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'Public Living Room' to Feature Retail, Fountains

Posted August 7, 2007

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— Glass retail pavilions, light towers and water fountains will become part of City Plaza at the south end of Fayetteville Street next year under a plan adopted Tuesday by the City Council.

The plaza's design has been up in the air for a year since the council nixed a design by renowned Spanish artist Jaume Plensa. City officials complained the design would block the view along Fayetteville Street.

Local residents, artists and city officials held a series of workshops in the ensuing months to hammer out details of a new design.

Officials want City Plaza, next to the new downtown convention center and near the Progress Energy Center for the Performing Arts, to become Raleigh's "public living room," offering a gathering place for local residents and a space for public events.

Under the design plans approved Tuesday, four 1,000-square-foot glass pavilions would be built at the four corners of the plaza and would house retail shops. The pavilions would be constructed, owned and leased by The Simpson Organization, which owns the Bank of America building next to City Plaza.

"We've had two national name-brand prospects that are very interested in the pavilions," said Gil Hearn, real estate asset manager for Simpson, which also owns the land and parking deck beneath the plaza.

"From my standpoint, the taxpayers of Raleigh, N.C., are getting a phenomenal deal on these four pavilions," Councilman Philip Isley said.

Other design elements approved for the plaza include four light towers and four water fountains, which allow for changing light patterns and water flows. Trees, structures for shade, flexible seating and improved paving also are in the design.

"This is very beautiful, and I think they've done a wonderful job," Councilman Thomas Crowder said. "(But) I think the pavilions themselves are just chewing up too much of the public space."

The council plans to vote next month on providing $16 million to complete the new design. If the funding is approved, construction would begin this fall, with an eye toward completing it at the same time the convention center is completed in late 2008.

26 Comments

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  • ncwebguy Aug 9, 2007

    Then make (convention goers) pay for it

    Umm, when they pay for their hotel room, pay for their dinner, pay for a rental car or taxi to get around, pay for meals and snacks, they are paying for this project. And the Convention Center.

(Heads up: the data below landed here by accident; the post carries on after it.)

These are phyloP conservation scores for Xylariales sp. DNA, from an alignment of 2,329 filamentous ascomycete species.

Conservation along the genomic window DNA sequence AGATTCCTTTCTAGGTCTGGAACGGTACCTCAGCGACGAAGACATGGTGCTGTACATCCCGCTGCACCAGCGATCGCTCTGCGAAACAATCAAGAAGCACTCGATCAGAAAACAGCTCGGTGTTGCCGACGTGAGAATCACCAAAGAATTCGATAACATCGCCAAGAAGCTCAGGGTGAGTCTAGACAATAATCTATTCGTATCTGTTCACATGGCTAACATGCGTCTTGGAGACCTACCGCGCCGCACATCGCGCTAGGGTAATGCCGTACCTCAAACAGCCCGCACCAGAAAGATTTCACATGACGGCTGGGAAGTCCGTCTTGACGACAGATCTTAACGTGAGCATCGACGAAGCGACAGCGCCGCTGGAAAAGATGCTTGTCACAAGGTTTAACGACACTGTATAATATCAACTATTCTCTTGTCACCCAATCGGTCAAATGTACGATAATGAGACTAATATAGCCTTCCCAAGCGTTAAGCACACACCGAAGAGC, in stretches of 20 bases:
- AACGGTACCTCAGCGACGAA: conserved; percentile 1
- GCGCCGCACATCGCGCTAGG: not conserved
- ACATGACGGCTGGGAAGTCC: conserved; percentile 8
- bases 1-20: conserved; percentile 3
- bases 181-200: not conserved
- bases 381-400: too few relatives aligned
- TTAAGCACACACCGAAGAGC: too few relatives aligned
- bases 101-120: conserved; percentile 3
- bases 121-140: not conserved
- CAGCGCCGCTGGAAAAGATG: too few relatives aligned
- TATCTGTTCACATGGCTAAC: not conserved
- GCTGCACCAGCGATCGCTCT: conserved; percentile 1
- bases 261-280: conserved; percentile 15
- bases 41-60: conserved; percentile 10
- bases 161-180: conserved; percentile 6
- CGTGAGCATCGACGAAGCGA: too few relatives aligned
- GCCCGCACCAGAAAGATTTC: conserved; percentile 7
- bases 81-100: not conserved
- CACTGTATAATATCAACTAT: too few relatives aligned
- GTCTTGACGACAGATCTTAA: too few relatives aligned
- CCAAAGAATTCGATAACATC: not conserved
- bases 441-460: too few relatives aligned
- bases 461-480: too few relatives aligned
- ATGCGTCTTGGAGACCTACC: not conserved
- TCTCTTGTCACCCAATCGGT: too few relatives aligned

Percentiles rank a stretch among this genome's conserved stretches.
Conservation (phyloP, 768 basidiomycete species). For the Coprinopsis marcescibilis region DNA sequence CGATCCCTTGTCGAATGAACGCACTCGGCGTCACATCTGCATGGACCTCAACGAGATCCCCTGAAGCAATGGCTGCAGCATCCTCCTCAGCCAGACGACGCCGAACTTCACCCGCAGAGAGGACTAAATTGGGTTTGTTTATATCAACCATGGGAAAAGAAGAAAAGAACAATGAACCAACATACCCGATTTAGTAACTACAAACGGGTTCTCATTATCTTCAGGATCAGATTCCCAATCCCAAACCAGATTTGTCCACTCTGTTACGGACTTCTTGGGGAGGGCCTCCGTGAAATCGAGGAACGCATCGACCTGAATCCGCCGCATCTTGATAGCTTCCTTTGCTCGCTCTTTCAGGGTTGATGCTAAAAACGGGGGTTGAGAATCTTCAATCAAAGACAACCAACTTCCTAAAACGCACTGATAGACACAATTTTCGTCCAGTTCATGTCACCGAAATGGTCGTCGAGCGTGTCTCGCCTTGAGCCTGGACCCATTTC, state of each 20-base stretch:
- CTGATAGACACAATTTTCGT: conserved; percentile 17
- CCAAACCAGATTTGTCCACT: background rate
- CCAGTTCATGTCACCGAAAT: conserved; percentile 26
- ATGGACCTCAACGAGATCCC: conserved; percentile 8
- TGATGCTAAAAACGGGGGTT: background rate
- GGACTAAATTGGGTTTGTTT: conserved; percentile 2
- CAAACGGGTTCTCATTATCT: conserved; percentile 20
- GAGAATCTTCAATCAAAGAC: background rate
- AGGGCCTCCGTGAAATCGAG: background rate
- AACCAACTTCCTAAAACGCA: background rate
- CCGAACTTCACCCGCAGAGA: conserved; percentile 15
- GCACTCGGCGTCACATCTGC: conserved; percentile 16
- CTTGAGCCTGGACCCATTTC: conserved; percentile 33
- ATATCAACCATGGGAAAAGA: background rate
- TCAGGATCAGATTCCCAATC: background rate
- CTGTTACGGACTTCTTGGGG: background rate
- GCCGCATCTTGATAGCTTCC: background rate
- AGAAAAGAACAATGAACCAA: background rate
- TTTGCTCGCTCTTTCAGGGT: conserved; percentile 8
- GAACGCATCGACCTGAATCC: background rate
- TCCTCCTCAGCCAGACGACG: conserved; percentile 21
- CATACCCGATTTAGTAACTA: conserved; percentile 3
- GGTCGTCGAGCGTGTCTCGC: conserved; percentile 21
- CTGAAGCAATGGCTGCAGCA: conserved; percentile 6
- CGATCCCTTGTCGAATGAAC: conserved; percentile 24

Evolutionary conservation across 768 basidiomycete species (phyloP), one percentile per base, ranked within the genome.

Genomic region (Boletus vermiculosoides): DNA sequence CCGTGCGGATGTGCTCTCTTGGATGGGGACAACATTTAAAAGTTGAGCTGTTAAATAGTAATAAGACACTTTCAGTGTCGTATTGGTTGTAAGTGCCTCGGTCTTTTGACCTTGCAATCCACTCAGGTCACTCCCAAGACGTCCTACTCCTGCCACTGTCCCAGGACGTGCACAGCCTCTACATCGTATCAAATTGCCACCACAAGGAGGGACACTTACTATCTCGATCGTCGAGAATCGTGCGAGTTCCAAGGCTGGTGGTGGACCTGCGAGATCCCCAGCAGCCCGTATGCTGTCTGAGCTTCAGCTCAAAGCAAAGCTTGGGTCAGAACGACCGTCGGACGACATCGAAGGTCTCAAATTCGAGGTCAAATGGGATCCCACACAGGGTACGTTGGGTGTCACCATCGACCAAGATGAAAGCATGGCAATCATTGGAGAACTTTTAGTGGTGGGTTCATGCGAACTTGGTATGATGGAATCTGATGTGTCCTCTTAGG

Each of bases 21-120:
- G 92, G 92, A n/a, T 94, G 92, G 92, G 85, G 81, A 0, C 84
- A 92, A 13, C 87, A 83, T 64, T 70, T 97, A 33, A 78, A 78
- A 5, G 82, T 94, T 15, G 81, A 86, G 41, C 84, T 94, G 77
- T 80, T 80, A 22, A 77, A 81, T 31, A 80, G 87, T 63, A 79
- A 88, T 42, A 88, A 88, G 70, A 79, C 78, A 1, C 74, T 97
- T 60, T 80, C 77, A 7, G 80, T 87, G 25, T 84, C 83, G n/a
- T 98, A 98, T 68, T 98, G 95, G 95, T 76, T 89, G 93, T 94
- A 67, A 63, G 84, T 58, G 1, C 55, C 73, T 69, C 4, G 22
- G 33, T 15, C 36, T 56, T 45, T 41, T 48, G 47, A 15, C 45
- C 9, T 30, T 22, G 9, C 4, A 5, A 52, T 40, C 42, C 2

They are "paying for it" the same way people are "paying" for 540 east of Capital Blvd, "paying" for schools in the furthest corners of Wake County, and "paying" for "free" parking at malls and grocery stores.

    The free parking is available nights and weekends (other than major events) in the city's parking structures on Salisbury and Wilmington Streets -- parallel to Fayetville, one block east and west. In Crabtree-relative terms people on here might understand, that's from about the food court to the Gap.

    Police ride bicycles and Segways to efficiently cover downtown beats.

  • colliedave Aug 8, 2007

    It is intended to be more of a living room for convention-goers and condo residents than people further away

    Then make them pay for it

  • richard2 Aug 8, 2007

    Where is the free parking and extra police?

  • ncwebguy Aug 8, 2007

    Most of the Fayetville Street corridor is not wide enough to support this. But the area targeted -- in front of the Bank of America and BB&T buildings -- *is* wide enough. Those buildings are set further back from the rest of the street. The Sheraton's bar and atrium are close to the street, but BB&T is further back. The same with Progress Energy I (on the street) and Bank of America (set back).

    The pavillions (which could house a coffee shop or store), built with *NO* taxpayer dollars, will bring those buildings closer to the street, and the spaces inbetween will form a plaza. They will also create jobs, generate sales and food taxes, etc.

    It is intended to be more of a living room for convention-goers and condo residents than people further away.

  • colliedave Aug 8, 2007

    This project is brought to you by the same folks who gave us the "Time/Light" tower on Capital Blvd.

  • QT3.14 Aug 8, 2007

    I hope they've worked into the budget all that will need to be spent on increased police presence, graffiti removal and urine clean up in our "public living room".

  • Dizzle Aug 8, 2007

    Great- now the homeless can hang out here instead of Moore's Square.

    "From my standpoint, the taxpayers of Raleigh, N.C., are getting a phenomenal deal on these four pavilions," Councilman Philip Isley said.

    Whatever~

  • Scarecrow Cow Aug 7, 2007

    I like the idea of a pleasant public space to go and spend time, but I don't know if it's going to work like they want it to. Worst case scenario is we spend four times the projected amount on an ugly plaza that no one wants to visit except for drug dealers looking for a new place to peddle their wares.

  • ladyblue Aug 7, 2007

    Let the good folks sit out there and see how long before the gang thugs come by and rob them of their big fat wallets and fancy pocketbooks. They can run through those streets like rabbits and never be caught.

  • Student Nurse Aug 7, 2007

    What is the point of beautifying Fayetteville street when all the streets that lead to it are narrow, crowded, closed and/or filled with service trucks blocking the lanes? I had to drive downtown last week and I decided to swing by Fayetteville street to see what the deal was. Big Whoop.

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